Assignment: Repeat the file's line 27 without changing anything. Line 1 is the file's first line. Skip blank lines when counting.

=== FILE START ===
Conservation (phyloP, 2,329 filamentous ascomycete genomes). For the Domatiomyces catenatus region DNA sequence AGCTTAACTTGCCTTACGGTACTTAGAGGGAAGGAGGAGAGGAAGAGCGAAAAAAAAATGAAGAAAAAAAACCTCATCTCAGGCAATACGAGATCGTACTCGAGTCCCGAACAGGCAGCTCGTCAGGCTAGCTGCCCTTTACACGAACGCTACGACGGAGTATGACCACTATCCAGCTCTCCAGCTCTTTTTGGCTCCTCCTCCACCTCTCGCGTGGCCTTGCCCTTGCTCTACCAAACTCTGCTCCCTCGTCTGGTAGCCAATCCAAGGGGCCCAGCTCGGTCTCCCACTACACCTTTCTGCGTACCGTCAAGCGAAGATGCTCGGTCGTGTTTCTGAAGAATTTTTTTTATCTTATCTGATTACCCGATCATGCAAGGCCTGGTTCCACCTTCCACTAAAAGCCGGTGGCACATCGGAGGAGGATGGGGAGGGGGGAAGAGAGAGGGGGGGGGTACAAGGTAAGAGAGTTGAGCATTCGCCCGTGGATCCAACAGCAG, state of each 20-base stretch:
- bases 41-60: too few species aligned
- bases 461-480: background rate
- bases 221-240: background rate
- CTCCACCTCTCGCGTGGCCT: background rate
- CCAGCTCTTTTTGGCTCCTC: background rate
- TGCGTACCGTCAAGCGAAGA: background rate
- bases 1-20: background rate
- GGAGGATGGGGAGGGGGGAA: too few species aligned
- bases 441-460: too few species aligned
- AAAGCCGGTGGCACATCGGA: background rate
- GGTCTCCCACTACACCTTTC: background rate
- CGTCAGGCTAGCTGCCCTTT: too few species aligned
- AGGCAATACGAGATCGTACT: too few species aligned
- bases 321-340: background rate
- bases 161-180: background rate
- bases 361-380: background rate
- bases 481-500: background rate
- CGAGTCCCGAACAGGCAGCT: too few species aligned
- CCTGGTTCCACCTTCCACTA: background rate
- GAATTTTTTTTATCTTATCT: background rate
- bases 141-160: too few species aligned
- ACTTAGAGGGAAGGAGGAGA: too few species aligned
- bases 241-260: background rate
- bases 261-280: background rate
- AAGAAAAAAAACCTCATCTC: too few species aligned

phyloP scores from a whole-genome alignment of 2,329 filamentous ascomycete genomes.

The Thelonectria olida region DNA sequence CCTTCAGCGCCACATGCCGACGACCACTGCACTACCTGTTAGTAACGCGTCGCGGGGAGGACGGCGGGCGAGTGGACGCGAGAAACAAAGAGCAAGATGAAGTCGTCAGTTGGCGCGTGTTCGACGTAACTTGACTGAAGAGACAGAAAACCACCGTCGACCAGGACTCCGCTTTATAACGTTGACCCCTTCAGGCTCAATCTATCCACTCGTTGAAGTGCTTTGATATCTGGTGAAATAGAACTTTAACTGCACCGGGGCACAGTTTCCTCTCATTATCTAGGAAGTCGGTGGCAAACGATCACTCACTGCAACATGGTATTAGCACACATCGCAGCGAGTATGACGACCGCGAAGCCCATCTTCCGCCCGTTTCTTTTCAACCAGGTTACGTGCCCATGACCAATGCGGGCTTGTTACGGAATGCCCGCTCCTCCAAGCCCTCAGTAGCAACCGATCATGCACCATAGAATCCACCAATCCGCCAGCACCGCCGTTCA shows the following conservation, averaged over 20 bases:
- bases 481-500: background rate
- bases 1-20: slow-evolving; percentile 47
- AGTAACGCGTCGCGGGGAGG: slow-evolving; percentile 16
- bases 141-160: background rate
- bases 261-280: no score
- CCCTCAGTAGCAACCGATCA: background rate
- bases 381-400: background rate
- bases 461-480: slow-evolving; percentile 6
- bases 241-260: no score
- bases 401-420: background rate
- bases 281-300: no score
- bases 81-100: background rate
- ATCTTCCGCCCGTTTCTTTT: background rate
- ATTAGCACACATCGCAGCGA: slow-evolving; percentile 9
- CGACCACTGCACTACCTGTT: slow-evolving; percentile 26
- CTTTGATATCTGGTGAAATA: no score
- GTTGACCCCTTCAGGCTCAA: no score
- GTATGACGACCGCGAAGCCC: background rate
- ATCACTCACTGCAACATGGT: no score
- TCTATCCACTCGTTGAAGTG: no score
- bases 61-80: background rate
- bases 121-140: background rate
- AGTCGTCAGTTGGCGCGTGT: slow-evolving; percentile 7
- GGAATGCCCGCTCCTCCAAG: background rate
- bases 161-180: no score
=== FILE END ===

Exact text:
phyloP scores from a whole-genome alignment of 2,329 filamentous ascomycete genomes.